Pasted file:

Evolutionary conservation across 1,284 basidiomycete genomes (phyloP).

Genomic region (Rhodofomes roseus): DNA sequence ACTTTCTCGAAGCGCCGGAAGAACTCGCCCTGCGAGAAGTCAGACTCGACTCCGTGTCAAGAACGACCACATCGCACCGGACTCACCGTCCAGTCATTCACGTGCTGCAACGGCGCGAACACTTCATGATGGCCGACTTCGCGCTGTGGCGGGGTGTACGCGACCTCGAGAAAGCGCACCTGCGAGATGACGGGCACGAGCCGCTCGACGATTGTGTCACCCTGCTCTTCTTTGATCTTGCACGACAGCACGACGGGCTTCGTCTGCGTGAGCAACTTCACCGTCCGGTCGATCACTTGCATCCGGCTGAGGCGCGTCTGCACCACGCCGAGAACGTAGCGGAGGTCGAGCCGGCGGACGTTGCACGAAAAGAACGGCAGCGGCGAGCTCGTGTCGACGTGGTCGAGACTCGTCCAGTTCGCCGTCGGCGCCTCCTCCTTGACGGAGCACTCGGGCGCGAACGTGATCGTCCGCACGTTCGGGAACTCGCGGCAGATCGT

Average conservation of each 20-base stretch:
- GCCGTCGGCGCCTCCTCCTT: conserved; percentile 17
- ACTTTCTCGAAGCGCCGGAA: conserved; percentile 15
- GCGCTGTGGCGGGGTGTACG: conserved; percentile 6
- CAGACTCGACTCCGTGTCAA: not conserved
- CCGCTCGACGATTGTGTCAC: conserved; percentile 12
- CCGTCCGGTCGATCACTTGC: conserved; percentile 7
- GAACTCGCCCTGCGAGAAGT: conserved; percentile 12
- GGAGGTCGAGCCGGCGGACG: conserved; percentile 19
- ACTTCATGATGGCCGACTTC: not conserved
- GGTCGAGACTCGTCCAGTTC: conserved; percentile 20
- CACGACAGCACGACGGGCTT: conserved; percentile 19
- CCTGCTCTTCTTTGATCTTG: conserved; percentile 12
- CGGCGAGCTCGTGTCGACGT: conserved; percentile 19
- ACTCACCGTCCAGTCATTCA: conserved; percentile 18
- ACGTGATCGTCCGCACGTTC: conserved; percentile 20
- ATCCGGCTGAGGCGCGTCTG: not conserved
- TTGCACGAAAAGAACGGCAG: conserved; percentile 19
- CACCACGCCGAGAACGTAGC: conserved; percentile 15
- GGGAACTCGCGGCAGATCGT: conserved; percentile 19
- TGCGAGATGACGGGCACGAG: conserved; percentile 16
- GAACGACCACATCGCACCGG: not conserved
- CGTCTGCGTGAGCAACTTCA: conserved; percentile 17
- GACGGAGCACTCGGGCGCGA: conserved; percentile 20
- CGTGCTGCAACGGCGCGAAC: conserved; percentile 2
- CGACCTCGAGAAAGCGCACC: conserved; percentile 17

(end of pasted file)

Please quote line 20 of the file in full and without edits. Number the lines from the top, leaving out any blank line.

- TTGCACGAAAAGAACGGCAG: conserved; percentile 19